Antoine de Saint-Exupery (author of “The Little Prince” and WW2 fighter pilot) put the feeling of these places into words in a letter he wrote entitled: “Letter to an American”
“…Perhaps, someday, more or less serious disputes will arise between us. Every nation is selfish and every nation considers its selfishness sacred. Perhaps your feeling of power may, someday, lead you to seize advantages for yourselves that we consider unjust to us. Perhaps, sometime in the future, more or less violent disputes may occur between us. If it is true that wars are won by believers, it is also true that peace treaties are sometimes signed by businessmen. If therefore, at some future date, I were to inwardly reproach those American businessmen, I could never forget the high-minded war aims of your country. I shall always bear witness in the same way to your fundamental qualities. American mothers did not give their sons for the pursuit of material aims. Nor did these boys accept the idea of risking their lives for such material aims. I know – and will later tell my countrymen – that it was a spiritual crusade that led you into the war….
…And what were they told to justify the sacrifice of their lives in their own eyes? They were told of the hostages hanged in Poland, the hostages shot in France. They were told of a new form of slavery that threatened to stifle part of humanity. Propaganda spoke to them not about themselves, but about others. They were made to feel solidarity with all humanity.
…Friends in America, you see it seems that something new is emerging on our planet. It is true that technical progress in modern times has linked men together like a complex nervous system. The means of travel are numerous and communication is instantaneous – We are joined together materially like the cells of a single body…”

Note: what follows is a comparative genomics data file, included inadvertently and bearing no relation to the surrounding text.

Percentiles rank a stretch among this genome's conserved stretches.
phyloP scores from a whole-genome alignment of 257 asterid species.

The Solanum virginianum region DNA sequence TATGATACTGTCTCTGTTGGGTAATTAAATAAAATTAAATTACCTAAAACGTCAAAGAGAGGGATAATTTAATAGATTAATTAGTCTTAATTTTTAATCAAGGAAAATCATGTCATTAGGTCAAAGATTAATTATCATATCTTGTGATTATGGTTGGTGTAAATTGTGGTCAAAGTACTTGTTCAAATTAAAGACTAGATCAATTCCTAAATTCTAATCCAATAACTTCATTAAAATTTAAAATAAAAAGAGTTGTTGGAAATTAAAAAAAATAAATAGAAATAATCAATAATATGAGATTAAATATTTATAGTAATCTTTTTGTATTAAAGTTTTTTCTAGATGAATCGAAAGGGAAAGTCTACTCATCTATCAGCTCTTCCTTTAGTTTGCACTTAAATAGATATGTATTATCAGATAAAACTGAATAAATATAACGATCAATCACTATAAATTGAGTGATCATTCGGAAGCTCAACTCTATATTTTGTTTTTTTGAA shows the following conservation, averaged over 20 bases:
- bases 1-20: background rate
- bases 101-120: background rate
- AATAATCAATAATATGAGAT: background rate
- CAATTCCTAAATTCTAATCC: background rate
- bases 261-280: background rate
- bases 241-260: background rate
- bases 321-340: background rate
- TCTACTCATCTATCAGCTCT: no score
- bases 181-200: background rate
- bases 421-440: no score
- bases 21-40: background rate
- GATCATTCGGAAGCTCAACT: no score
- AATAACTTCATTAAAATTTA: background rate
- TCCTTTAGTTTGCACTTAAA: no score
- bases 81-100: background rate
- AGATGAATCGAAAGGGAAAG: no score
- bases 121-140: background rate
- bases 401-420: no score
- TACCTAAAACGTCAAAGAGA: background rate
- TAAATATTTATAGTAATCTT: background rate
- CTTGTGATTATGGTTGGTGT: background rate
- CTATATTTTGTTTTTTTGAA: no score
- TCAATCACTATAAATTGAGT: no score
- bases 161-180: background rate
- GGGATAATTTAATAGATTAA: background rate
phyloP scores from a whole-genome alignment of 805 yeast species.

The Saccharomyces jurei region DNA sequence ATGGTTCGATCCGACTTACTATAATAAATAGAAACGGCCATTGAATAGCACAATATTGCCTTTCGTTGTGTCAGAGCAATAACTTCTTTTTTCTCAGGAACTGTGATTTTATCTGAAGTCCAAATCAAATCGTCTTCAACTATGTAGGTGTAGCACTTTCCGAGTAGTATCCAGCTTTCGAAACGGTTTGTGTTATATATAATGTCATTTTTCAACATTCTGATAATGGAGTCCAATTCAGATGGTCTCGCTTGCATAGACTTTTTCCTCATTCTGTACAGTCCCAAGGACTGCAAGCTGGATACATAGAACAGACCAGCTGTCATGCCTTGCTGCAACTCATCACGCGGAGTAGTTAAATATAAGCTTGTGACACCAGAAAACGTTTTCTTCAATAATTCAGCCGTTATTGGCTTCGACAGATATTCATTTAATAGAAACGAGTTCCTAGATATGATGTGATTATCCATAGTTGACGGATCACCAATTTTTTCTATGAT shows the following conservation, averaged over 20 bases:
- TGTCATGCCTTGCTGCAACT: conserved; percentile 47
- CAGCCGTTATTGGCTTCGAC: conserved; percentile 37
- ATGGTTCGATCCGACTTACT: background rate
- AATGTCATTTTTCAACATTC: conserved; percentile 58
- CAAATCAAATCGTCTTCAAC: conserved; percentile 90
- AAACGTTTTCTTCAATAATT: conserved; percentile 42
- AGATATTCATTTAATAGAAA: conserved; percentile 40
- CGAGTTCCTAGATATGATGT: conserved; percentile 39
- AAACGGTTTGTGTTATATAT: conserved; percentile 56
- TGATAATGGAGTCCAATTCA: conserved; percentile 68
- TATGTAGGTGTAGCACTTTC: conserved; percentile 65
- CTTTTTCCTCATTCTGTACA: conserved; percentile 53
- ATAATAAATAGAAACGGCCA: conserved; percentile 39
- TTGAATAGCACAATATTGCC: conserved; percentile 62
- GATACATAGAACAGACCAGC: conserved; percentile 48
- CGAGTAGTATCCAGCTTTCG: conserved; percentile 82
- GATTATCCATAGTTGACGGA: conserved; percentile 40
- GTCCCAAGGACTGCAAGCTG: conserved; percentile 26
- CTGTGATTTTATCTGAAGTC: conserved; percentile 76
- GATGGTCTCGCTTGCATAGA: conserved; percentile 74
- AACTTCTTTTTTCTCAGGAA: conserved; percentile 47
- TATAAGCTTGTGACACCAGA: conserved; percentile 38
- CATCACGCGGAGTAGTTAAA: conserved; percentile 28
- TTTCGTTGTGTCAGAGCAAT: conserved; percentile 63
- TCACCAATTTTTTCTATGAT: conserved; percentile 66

Normandy battlefield impressions
Above all else this is what I felt as I walked these battlefields. A sense of brotherhood. I was proud to learn the history of the brave Americans, impressed to walk in the places where they fought and died, but overall I felt companionship and solidarity with those men from many nations who descended on the beaches of a country that was not their own — willing to pay the ultimate price to free these people they did not know. As I left the Normandy battlefields that day, I felt in a very real way how the events of the invasion had forever tied our countries together. I left feeling a real love for this land that was not my own and the people who died there and who still live there today.
This guest post was written by my son, Eric Wilcox, who lived in France two years as a missionary for The Church of Jesus Christ of Latter-Day Saints. The time he spent researching the best sights for us to see was much appreciated. We shared 10 wonderful days with him and his wife in France. I am especially grateful for his heartfelt expressions about Normandy. It truly was a moving experience for all of us…
If you’d like to follow more of our France adventure, check out these posts: